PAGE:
Except for an agreement to serve as commander in chief if a war with France should materialize–it did not–Washington had ended his public career. One urgent private matter concerned him deeply. He had long since determined to free his slaves, and he did so in a will drawn during the last year of his life. He was the only Virginia founder to free his slaves, and he made provisions for supporting the young until they reached maturity and the old and infirm for the duration of their lives. The last pension payment from his estate was made in 1833.
In December 1799 Washington contracted some kind of throat infection and died at Mount Vernon after a brief illness. He was survived by his widow–they had no children, and his two stepchildren were long since deceased–and by a grieving but grateful nation. Jefferson bespoke the common attitude when he wrote, “His was the singular destiny and merit of leading the armies of his country successfully through an arduous war for the establishment of its independence, of conducting its councils through the birth of a government, new in its forms and principles, until it settled down into a quiet and orderly train; and of scrupulously obeying the laws through the whole of his career, civil and military, of which the history of the world furnishes no other example.” And as Henry Lee said in his celebrated eulogy before Congress, Washington had been “first in war, first in peace, and first in the hearts of his countrymen.”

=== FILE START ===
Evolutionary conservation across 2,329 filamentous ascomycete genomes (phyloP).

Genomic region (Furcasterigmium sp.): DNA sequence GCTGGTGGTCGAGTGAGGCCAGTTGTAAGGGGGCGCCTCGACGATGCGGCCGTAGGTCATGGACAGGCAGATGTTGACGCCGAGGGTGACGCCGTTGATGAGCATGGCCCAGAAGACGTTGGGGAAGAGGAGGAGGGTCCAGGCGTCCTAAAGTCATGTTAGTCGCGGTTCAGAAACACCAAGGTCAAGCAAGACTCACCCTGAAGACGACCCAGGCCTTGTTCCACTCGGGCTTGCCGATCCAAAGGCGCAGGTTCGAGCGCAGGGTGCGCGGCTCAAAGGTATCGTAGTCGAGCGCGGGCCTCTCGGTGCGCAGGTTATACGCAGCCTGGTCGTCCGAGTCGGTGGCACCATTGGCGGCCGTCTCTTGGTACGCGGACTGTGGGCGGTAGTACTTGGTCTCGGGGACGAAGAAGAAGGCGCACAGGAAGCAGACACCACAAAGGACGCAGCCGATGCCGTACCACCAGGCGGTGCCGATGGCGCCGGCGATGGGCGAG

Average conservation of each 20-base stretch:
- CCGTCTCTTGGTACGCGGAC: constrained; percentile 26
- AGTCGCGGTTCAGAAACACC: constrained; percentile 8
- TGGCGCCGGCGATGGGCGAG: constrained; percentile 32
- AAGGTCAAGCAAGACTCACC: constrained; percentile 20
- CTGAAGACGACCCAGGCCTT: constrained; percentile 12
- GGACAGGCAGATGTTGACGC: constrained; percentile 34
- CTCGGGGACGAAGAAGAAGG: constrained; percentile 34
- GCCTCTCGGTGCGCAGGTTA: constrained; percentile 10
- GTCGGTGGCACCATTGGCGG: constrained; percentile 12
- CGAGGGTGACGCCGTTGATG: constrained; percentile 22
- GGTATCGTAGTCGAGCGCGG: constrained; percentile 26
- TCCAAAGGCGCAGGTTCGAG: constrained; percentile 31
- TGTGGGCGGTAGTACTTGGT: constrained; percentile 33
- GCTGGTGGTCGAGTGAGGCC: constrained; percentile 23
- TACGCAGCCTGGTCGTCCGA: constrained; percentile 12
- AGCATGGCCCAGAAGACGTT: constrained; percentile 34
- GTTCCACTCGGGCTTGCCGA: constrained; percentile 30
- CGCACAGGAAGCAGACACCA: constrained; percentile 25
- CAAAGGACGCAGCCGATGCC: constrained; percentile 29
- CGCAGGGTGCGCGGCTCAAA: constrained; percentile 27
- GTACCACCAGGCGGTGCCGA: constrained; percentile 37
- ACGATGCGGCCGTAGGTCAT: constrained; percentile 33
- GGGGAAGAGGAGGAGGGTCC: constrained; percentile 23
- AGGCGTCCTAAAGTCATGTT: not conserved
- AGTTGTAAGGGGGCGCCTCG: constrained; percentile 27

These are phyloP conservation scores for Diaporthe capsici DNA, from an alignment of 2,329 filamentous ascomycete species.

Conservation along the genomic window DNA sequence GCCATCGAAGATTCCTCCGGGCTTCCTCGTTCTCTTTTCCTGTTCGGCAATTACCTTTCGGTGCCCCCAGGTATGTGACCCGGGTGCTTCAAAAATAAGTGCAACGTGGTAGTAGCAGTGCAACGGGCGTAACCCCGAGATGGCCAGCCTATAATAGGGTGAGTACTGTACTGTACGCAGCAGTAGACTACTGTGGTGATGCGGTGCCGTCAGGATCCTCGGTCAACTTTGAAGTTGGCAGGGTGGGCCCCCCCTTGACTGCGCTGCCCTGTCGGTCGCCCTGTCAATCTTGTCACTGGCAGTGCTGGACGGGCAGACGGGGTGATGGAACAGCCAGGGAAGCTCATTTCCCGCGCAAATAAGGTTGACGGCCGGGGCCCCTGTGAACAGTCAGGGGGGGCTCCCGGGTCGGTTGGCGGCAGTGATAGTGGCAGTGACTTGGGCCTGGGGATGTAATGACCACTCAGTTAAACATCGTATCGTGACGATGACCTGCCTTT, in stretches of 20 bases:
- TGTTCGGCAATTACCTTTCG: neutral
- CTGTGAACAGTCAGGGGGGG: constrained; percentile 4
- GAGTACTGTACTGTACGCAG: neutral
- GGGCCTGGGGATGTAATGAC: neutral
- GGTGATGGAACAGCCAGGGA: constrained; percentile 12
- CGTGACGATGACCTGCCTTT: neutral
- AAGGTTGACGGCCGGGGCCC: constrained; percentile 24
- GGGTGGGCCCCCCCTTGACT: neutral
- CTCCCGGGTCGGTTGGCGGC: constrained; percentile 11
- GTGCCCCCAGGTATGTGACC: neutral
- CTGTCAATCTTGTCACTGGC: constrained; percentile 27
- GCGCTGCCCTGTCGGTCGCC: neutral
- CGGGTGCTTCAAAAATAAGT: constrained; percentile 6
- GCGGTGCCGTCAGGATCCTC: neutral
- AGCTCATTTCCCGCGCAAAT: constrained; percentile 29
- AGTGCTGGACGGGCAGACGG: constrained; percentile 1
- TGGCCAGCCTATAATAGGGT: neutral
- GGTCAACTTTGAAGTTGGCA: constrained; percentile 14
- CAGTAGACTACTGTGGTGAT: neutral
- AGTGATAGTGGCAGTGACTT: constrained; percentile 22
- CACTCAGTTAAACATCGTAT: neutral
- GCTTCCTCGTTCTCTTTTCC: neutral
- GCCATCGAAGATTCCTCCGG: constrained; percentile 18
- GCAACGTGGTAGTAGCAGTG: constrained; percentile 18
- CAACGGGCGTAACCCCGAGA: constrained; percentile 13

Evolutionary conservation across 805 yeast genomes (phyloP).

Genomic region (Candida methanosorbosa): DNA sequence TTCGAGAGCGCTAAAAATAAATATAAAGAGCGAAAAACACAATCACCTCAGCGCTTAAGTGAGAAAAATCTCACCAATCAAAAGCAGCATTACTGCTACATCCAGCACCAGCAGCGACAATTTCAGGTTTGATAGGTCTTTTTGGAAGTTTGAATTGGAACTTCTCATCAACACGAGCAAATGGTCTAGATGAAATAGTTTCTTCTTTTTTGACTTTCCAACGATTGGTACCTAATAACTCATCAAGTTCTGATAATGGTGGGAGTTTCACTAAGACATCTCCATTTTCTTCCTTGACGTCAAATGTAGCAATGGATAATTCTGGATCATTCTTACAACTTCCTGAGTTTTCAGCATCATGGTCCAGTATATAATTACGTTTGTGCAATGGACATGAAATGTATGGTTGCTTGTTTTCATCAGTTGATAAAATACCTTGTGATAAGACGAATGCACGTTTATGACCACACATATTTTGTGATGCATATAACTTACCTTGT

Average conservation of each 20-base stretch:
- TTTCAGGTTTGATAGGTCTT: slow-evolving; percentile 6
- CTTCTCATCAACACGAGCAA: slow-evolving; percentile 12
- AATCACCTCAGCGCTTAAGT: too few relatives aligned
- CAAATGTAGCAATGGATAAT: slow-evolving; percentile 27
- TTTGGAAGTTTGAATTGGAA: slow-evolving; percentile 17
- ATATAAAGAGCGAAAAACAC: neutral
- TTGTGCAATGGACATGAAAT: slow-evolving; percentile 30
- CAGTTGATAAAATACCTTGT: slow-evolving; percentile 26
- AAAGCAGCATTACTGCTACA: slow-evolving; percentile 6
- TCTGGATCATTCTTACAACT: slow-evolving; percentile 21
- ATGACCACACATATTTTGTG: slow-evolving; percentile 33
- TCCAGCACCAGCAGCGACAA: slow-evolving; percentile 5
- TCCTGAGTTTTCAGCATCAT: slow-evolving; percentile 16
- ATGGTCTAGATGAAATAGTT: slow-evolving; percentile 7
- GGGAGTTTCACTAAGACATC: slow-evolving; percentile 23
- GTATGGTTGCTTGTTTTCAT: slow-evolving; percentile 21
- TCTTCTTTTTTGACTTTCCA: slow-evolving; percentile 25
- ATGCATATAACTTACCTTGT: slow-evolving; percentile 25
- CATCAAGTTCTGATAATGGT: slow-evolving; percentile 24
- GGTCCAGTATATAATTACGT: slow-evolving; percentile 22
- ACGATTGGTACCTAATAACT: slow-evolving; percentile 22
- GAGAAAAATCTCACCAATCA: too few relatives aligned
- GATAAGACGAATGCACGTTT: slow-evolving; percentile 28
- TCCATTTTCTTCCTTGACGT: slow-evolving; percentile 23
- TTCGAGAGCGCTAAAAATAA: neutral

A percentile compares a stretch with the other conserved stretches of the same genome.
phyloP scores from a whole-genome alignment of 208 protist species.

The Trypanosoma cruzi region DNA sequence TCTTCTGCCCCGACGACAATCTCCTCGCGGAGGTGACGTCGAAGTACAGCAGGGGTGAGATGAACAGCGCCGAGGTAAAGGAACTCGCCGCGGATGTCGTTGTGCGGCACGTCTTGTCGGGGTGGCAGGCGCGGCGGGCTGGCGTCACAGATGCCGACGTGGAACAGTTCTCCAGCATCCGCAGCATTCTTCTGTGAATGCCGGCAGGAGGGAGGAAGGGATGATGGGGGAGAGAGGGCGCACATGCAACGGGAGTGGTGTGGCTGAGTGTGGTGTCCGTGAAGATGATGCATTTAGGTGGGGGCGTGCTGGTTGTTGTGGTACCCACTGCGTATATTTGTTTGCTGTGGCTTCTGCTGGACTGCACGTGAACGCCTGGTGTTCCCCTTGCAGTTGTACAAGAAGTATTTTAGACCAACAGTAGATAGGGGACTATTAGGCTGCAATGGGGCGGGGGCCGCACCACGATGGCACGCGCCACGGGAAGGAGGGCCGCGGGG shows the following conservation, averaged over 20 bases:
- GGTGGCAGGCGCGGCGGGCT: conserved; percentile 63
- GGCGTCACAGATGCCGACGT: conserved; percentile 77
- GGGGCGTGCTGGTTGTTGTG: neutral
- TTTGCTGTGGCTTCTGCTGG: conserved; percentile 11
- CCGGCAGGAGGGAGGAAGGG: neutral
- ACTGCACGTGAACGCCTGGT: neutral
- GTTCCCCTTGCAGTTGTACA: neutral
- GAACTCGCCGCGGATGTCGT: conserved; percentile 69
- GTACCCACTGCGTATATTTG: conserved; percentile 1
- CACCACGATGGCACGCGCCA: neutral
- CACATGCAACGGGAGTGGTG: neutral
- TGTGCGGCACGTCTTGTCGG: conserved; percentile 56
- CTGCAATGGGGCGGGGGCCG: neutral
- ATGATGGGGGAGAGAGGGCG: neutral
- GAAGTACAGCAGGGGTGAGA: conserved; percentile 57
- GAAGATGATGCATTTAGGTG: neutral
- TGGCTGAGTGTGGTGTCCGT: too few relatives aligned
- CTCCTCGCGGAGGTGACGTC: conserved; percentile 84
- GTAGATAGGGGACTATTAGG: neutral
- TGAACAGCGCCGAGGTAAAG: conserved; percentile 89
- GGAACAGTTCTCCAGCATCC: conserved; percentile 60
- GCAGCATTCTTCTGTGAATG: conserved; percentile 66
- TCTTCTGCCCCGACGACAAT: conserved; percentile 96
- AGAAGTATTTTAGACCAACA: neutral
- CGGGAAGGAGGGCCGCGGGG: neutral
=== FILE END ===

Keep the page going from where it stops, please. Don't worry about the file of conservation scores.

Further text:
Want to learn more about George Washington? Check out these books. Washington’s Crossing, George Washington’s Mount Vernon: At Home in Revolutionary America, and The Glorious Cause.